Presidency woos banks back to Baltics

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The Baltic region is looking increasingly more interesting to European banks and the Latvian Presidency of the Council of the EU is helping promote this very interest, Wim Mijs, CEO of the European Banking Federation, told the BNS newswire Tuesday.

“The impression that I have is that the presidency [of the Council of the EU] is very good for Latvia, because if you are the EU presidency you suddenly have many friends in Europe and they see that this is a very professional, well educated and ambitious country, and of course we know that all the other Baltic states are as well. So there is certainly economic interest, and the presidency has only promoted it," Mijs said, adding that the sell-off of the state-owned shares in Latvia's Citadele bank was proof there was interest from other parts of the world as well.

However Mijs said that the geopolitical situation had caused concerns. "Wherever in the world there is a small state with a big neighbor there is always a bit of tension," he said.

Europe’s banking sector head also praised Latvia’s resiliency since the financial crisis, saying that “crises are a normal part of life and the economic cycle, so should not deter investors.”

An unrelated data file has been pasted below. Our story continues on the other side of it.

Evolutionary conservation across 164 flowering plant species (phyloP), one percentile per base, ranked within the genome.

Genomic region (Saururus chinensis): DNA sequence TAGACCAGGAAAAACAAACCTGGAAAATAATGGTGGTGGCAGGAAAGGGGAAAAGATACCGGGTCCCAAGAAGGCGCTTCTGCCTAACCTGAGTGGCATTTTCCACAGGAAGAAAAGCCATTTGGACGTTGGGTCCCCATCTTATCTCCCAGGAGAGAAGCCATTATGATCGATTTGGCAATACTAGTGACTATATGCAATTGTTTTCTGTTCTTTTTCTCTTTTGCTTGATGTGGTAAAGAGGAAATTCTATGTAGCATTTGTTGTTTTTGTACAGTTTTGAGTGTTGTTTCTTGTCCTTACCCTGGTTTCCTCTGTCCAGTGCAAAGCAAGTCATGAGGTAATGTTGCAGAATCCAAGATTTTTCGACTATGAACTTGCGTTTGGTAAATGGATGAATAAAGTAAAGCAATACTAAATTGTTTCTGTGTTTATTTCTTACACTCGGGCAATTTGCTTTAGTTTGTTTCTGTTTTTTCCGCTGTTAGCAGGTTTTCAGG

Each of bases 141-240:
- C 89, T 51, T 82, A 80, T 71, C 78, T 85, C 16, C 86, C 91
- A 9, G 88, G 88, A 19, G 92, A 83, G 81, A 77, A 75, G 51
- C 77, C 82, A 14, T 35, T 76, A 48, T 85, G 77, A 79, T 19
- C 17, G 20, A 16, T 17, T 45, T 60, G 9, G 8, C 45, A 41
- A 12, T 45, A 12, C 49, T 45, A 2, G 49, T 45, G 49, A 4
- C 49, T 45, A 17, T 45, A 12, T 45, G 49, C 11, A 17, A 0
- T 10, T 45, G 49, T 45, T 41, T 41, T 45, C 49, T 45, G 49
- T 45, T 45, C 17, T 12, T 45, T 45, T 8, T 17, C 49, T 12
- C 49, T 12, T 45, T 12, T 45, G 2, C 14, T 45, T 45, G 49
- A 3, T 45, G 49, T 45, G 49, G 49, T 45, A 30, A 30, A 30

"The question is about your ability to restructure the economy. If we look at the way Latvia has recovered, it is quite impressive," Mijs said.

Remarking on why several multinational banks left Latvia in recent years, Mijs said that practically all banks withdrew to their home markets after the crisis, but that for Scandinavian banks Latvia essentially is their home market.

"All the banks after the crisis withdrew to their home market. This was a general effect. There were two reasons for that. The first was bank managements needed to reduce risks. Secondly, it was also a requirement by the supervisors directly after the crisis to bring the liquidity back to the country. That is something banks and regulators need to think about in the future, namely, how to restore the cross-border stream of liquidity and capital.

You can have all the regulation you want, but if the supervisors start saying that you need liquidity in the country then of course you get a lack of investment, a lack of interest. This is why we are so positive about the creation of the European banking union. The banking union will also provide a single supervisory space and the supervisors will feel safe about liquidity streams within the eurozone. I think this will create renewed interest in the Baltic region," said the CEO of the European Banking Federation.

The European Banking Federation unites banking associations of EU member states and the European Free Trade Association (EFTA), including the Association of Latvian Commercial Banks.

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